Top 10: Fiction

  1. The High Places, Fiona McFarlane
  2. At the Edge of the Orchard, Tracy Chevalier
  3. Brooklyn, Colm Toibin
  4. The Whites, Richard Price
  5. Did You Ever Have a Family, Bill Clegg
  6. A Little Life, Hanya Yanagihara
  7. Angle of Repose, Wallace Stegner
  8. My Name is Lucy Barton, Elizabeth Strout
  9. The Japanese Lover, Isabel Allende
  10. The Natural Way of Things, Charlotte Wood
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Samantha Wheeler’s Shelf-Talkers

sam wheeler

An avid Tim Winton fan, I began my holiday reading with his passionate memoir, Island Home. His evocative prose, describing the beauty and power of Australian place, was a luxurious holiday treat. What stayed with me the most was Winton’s sadness over the exploitation of our land, his despair over its degradation. As a fellow lover of Australian landscape and wildlife, I admired his call to arms, encouraging us all to care for our country, as our country defines us. An unexpected gem was discovering Winton’s journey to publication, and the pitfalls his unique writing style created. Island Home is a must, and I will certainly be reading it again.

island home

The next book on my list also, in a strange way, involved nature. Charlotte Wood’s The Natural Way of Things was both thrilling and terrifying. Whereas I had difficulty picturing the women in The Handmaid’s Tale, I had no such trouble with Wood’s unflinching prose. Every breath, every drop of sweat is horribly plausible. Set in outback Australia, somewhere, a bunch of women with a thread of similarity are held captive for no clear reason. The interaction between them is fascinating, the plot compelling and the ending perfect. I would definitely recommend it.

natural

Kate Morton is up high on my list of favourites, and I’m always thrilled when a new book of hers comes out. Each time, I tell myself I will savour it, but then I can’t stop reading, and I’m sad when I’m done.

The Lake House is no exception. Morton knows just how to set the mood, location, and characters surrounding grand English homes, and she takes you right to the heart of Cornwall with this one. There are lots of plot threads and several time jumps, but that didn’t spoil what was a thoroughly enjoyable read.

lake house

Sam Wheeler is the author of several children’s books, including Smooch and Rose, Spud and Charlie and Mister Cassowary. She lives in Brisbane with her husband, daughters and pets.

Staff Shelf-Talker: “My Name is Lucy Barton,” Elizabeth Strout

lucy bartonThe much anticipated latest novel by Elizabeth Strout, author of Olive Kitteridge has finally arrived.

Having left behind a damaged and poverty stricken childhood in the Midwest Lucy Barton is living a comfortable and stable life with her family in New York.  During a prolonged hospital stay her estranged mother visits prompting Lucy to confront her past, reassess her future and take the first tentative steps to becoming a writer.  With clarity, honesty and compassion Lucy recalls the isolation, shame and fear of her childhood and the relationships and simple acts of kindness that have sustained her. Touching on the complexities of parental love, the indestructibility of family bonds and the ruthless and selfish nature of the creative drive, this concise and beautifully written book should be in every home library.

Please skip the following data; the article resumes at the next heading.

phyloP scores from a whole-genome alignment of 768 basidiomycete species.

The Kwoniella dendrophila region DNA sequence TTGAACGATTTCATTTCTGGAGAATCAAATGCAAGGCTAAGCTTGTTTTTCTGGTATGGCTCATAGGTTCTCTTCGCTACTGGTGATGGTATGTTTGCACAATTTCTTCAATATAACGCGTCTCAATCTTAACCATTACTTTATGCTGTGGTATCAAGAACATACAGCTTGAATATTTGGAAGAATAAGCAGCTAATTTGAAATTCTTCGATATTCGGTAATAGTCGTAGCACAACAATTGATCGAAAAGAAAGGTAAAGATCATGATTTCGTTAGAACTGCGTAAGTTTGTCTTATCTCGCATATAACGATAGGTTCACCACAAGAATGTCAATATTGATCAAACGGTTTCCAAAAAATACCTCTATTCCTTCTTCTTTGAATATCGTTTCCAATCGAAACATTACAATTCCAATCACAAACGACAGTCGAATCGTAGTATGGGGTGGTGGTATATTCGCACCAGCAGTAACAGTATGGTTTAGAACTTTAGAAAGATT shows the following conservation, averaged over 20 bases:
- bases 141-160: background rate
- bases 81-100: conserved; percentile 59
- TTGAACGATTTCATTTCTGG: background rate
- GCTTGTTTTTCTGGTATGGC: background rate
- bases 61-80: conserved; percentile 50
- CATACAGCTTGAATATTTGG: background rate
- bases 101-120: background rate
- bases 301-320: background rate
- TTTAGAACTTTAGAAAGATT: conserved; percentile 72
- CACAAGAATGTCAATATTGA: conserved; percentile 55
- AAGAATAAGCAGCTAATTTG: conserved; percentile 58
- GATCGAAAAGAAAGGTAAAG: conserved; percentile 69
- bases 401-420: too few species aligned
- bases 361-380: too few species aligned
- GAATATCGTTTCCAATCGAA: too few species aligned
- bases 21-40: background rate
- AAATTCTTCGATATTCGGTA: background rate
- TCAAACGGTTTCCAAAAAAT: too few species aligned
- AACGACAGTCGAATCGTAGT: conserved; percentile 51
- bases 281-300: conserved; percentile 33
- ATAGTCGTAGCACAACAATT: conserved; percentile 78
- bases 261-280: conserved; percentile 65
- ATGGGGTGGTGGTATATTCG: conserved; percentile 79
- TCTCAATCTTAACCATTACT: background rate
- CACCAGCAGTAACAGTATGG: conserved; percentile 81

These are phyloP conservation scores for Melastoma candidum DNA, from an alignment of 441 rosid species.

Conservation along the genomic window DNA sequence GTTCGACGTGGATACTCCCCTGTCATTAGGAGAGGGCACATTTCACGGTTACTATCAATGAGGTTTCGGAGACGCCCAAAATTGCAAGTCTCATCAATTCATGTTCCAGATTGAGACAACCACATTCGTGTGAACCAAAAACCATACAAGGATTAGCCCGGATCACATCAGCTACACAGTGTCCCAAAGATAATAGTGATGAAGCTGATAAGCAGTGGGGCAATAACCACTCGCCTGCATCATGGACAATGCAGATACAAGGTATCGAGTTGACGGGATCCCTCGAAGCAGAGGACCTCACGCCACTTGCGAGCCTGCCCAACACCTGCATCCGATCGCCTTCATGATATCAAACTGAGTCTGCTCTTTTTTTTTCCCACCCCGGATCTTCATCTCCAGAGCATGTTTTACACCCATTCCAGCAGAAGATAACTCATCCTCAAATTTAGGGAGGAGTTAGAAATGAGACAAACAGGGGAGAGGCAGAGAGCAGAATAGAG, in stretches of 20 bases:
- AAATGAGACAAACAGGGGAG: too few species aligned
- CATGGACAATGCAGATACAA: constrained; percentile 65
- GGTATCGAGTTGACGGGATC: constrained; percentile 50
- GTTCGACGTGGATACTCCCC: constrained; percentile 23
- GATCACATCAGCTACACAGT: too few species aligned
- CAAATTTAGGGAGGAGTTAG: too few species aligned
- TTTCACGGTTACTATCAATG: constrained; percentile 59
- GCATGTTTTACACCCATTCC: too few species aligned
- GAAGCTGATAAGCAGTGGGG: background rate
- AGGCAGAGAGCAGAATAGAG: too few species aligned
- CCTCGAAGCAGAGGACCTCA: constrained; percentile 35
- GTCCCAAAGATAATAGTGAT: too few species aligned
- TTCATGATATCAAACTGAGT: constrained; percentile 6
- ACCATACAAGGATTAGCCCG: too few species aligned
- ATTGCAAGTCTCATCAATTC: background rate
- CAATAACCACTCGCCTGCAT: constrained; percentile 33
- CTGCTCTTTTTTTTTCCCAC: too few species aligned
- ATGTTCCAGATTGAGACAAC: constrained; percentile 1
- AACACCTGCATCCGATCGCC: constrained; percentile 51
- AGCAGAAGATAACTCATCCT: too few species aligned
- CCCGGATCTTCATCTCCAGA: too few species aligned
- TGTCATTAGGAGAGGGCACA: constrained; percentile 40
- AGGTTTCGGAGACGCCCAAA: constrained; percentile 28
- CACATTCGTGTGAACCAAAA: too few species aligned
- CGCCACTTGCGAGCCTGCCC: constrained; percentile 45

-Laura

Top 10: Fiction

  1. A Little Life, Hanya Yanagihara
  2. All the Light We Cannot See, Anthony Doerr
  3. Hope Farm, Peggy Frew
  4. The Natural Way of Things, Charlotte Wood
  5. The Promise Seed, Cass Moriarty
  6. The Secret Chord, Geraldine Brooks
  7. The Lake House, Kate Morton
  8. Napoleon’s Last Island, Thomas Kenneally
  9. The Story of the Lost Child, Elena Ferrante
  10. The Japanese Lover, Isabel Allende

Laura’s Shelf-Talker: ‘A Strangeness in My Mind,’ Orhan Pamuk

strangeness

Set in Istanbul and spanning 4 decades from the late 60’s to modern times, this beautifully yet simply written story of a Turkish street vendor, his family and friends will make you question what it means to be human.  As the city grows and changes around him and his friends and family find prosperity, Melvut walks the streets at night selling Boza (a traditional Turkish drink), dealing with the strange thoughts in his mind. Wealth eludes him but as he grows from a boy to a man it is his relationships with the streets of his city, his customers, his friends and his family that sustain him and give his life meaning.

An insight into the lives of moderate Muslims and the racial tensions and moral dilemmas that exist in a nation that straddles east and west the book touches on politics, history, religion and philosophy but is above all one of the most beautiful love stories you will ever read.

Top 10: Fiction

  1. The Secret Chord, Geraldine Brooks
  2. The Promise Seed, Cass Moriarty
  3. A Little Life, Hanya Yanagihara
  4. Purity, Jonathan Franzen
  5. The Dressmaker, Rosalie Ham
  6. The Lake House, Kate Morton
  7. The Japanese Lover, Isabel Allende
  8. All the Light We Cannot See, Anthony Doerr
  9. Brother of the More Famous Jack, Barbara Trapido
  10. The Mark and the Void, Paul Murray

Top 10: Fiction

  1. The Natural Way of Things, Charlotte Wood
  2. The Secret Chord, Geraldine Brooks
  3. The Lake House, Kate Morton
  4. The Dressmaker, Rosalie Ham
  5. A Little Life, Hanya Yanagihara
  6. A Game for All the Family, Sophie Hannah
  7. A Strangeness In My Mind, Orhan Pamuk
  8. A Brief History of Seven Killings, Marlon James
  9. The Promise Seed, Cass Moriarty
  10. Did You Ever Have a Family, Billy Clegg